Shoveling this stuff is only slightly less laborious than removing sod. It’s heavy, hard work, and it’s messy and every forkful you remove makes this awful sucking noise. And then if it starts raining again (and, of course it has), the whole thing turns to slop. Rolling it uphill in the wheelbarrow is not super fun, either. If I were smart, I’d put a garden in right next to the barnyard. Hm. Maybe I am smart. Maybe this will be my new plan–once I have my poor, dilapidated hay shelter shored up (but that’s another story). Hm. That’s actually kind of brilliant. I could probably have a narrow plot that winds around part of the barnyard, the chicken yard, and the hay shelter. And I could layer spoiled hay over top all winter for mulch.

The other part of my brilliant plan is to put in a French drain around the barnyard. It only needs to avoid the little yard itself and the barn, and can feed right into the pasture. The barnyard is much higher than the pasture, but a good deal lower than the schools, so right now it gets all the building runoff. I’m not looking forward to digging it, but if I’m industrious and dig just a couple feet a day, I could have it done mid June.. Of course, the rains will be over by then, but it’s not like the same thing won’t happen again next spring, and the one after that, and the one after that.

And the last part of my brilliant plan involves something we should have bought  several years ago: a lawn tractor (really just a riding mower–it’s really only tractor-shaped). While we can’t afford anything as luxurious as a Bobcat (the Bobcat Mini Trackloader is my current object de lust)–nor can I rationalize Bobcat-sized debt–roughly the cost of a new car–I was able to rationalize a sale-priced Sears lawn tractor with the 12-month 0% financing on my Sears charge, a card I never use in real life because the interest rate is more on par with a loan shark than a credit card. That feature is actually insurance that I’ll pay it back within the 0% period–I’m not giving mothergrabbing Citibank an extra 29%! (29%, can you believe that shit? They doubled the rate without notice back when the banks were all rushing to screw us over before new restrictive credit card legislation was passed. Luckily, I didn’t have a balance on that card, because I thought 15% was too high already, but I didn’t close the account because it’s supposed to be better for your credit rating. Why having easy access to potential financial ruin is good for your credit rating, I’ll never know.)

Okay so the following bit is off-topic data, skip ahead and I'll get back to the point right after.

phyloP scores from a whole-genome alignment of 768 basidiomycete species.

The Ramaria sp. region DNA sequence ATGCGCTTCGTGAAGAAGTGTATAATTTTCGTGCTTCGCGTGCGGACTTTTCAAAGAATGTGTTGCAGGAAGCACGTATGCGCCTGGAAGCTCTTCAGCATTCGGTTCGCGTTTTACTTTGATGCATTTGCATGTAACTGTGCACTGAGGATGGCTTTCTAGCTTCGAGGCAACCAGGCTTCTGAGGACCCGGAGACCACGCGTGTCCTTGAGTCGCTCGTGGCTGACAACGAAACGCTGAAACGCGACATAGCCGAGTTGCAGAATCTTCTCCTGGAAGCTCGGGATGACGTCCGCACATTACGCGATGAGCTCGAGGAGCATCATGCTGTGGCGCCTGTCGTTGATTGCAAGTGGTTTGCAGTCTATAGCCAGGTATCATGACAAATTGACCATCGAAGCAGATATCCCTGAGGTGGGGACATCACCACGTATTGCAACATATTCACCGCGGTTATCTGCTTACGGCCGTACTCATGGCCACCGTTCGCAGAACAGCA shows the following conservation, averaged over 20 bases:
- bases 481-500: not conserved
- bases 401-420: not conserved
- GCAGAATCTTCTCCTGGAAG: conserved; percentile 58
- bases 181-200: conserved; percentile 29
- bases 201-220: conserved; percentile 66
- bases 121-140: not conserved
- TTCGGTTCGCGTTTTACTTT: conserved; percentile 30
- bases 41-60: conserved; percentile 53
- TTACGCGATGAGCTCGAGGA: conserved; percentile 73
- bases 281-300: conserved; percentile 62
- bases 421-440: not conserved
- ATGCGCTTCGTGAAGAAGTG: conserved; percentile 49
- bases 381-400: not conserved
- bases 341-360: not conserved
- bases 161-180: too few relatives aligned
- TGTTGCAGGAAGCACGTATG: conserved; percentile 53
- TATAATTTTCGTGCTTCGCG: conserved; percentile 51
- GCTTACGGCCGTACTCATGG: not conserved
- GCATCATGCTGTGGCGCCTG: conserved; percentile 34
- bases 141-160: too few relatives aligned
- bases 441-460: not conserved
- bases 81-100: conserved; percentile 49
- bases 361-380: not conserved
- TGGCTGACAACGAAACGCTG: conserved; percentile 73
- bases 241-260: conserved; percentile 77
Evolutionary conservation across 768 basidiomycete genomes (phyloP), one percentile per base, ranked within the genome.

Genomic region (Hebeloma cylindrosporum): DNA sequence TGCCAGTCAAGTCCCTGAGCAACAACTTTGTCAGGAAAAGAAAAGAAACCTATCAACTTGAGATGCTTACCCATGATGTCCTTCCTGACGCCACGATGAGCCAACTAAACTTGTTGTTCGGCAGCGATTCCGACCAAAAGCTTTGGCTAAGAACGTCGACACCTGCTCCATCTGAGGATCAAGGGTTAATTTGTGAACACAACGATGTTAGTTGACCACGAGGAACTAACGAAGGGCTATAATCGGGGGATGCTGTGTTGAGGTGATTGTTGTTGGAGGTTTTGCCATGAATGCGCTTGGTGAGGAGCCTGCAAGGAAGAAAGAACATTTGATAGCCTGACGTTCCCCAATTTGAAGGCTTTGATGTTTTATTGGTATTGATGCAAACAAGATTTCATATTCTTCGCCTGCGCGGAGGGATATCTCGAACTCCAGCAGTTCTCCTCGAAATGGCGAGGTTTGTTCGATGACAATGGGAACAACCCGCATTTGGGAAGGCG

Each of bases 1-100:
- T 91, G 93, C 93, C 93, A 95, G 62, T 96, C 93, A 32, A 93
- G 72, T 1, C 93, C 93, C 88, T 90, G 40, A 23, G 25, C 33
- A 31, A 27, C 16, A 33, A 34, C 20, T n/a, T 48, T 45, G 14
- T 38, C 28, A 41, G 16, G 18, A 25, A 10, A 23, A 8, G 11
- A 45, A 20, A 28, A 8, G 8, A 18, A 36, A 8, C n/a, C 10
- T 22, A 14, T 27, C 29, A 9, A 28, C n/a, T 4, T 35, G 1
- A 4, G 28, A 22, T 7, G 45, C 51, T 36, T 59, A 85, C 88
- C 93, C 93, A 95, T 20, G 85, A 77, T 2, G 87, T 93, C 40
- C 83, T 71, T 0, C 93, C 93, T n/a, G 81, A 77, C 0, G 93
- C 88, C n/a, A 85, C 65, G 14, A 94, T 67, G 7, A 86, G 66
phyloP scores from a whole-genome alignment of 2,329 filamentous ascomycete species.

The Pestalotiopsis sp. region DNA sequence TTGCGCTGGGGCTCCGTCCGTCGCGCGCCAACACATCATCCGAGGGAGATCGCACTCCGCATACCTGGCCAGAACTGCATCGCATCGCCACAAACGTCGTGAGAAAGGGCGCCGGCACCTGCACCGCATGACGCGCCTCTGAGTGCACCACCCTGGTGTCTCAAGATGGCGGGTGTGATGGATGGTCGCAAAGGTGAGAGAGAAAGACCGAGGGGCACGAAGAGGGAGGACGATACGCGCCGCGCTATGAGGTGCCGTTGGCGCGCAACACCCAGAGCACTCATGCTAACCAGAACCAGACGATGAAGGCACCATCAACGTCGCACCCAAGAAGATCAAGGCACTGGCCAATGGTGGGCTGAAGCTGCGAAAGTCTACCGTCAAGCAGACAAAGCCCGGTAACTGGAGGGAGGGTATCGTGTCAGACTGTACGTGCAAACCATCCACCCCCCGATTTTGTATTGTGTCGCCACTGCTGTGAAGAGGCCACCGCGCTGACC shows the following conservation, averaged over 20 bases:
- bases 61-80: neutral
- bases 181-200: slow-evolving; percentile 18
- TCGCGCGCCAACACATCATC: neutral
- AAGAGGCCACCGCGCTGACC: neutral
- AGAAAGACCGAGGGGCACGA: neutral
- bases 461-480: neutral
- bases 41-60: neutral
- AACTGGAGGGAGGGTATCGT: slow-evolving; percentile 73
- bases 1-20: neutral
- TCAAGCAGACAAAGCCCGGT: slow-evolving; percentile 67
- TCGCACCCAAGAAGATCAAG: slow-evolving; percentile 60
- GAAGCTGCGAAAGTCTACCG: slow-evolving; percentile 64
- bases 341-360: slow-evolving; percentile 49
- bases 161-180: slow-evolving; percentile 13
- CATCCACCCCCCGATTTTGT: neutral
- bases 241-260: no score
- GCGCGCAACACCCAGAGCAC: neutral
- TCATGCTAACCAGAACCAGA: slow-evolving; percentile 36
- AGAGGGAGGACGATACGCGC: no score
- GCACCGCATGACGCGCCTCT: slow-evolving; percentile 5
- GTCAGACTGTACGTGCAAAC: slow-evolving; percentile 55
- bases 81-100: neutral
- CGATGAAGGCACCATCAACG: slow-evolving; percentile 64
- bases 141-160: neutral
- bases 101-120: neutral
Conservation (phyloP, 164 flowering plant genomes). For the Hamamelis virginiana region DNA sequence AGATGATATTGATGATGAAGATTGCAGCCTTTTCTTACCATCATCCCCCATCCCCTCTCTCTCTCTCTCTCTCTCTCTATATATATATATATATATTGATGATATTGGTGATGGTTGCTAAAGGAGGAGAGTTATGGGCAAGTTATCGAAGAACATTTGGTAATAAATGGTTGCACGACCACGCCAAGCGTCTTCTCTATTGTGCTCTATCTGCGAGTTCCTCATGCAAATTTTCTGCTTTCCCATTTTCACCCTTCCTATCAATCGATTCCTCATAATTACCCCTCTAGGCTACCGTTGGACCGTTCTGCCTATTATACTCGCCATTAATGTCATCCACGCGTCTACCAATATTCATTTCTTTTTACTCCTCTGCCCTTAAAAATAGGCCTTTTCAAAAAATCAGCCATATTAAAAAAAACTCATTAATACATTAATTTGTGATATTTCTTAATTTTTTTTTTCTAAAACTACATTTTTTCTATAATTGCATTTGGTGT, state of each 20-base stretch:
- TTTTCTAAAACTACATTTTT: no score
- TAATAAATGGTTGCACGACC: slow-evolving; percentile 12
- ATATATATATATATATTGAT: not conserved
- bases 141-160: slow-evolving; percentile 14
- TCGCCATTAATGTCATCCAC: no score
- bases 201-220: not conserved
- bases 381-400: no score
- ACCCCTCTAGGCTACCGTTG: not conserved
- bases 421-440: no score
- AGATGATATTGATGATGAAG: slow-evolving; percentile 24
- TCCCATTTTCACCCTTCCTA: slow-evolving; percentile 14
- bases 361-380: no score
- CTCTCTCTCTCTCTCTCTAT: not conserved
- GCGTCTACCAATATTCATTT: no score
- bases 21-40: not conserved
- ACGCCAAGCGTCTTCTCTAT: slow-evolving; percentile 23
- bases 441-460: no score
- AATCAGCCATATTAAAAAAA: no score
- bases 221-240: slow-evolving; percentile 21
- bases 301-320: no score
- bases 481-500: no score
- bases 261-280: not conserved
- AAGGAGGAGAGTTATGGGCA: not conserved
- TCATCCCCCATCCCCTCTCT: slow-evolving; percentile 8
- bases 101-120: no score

So we bought a lawn tractor with a little scoop attachment (not a proper diggy bucket, but according to the reviews, it should be able to do the lifting if I fork it up first–and it’s the lifting that’s back-breaking, not the forking it loose), and a little wheelbarrow thingy for the back, and a little canopy for my lily-white skin, which I plant to decorate with fringe so I can sing Surrey with the Fringe on Top as I mow the yard.

It should help in the barnyard and gardening chores, and it will pay for itself in about 2 years, because we’ve been paying for mowing. Paying for mowing with a yard the size of ours is a luxury we couldn’t really afford, but we did it because we didn’t have a mower and didn’t want to be an eyesore. My average hourly income is  less than we were paying for mowing, so it makes sense for me to take it over. They’re bringing it out on Tuesday.

I’m going to go try out the new iDye and iDye Poly. I might start carrying them in the shop. I’ll report back.

6 Replies to “Rainy Rainy”

  1. I can’t help thinking about Disgruntled Housewife, the first “blog” that I followed and fell in love with. Did I ever think you would leave Texas and be raising sheep, etc?? Did you?? I have so enjoyed following your exploits. And, being a knitter (and yarn collector) I especially love seeing your success with patterns, fibers and yarns. There must be others like me out here, who read your blog and share your joys (organization!) and sorrows (rain rain rain). I wish you all the best. I’ll go back to reading from the sidelines.

  2. Rent a tractor, take care of the mess. Then rent a ditch witch, and put the drain in. Power tools+ rock! rentals…less than $80. a day. Really, I’m a true believer.

Leave a Reply

Your email address will not be published. Required fields are marked *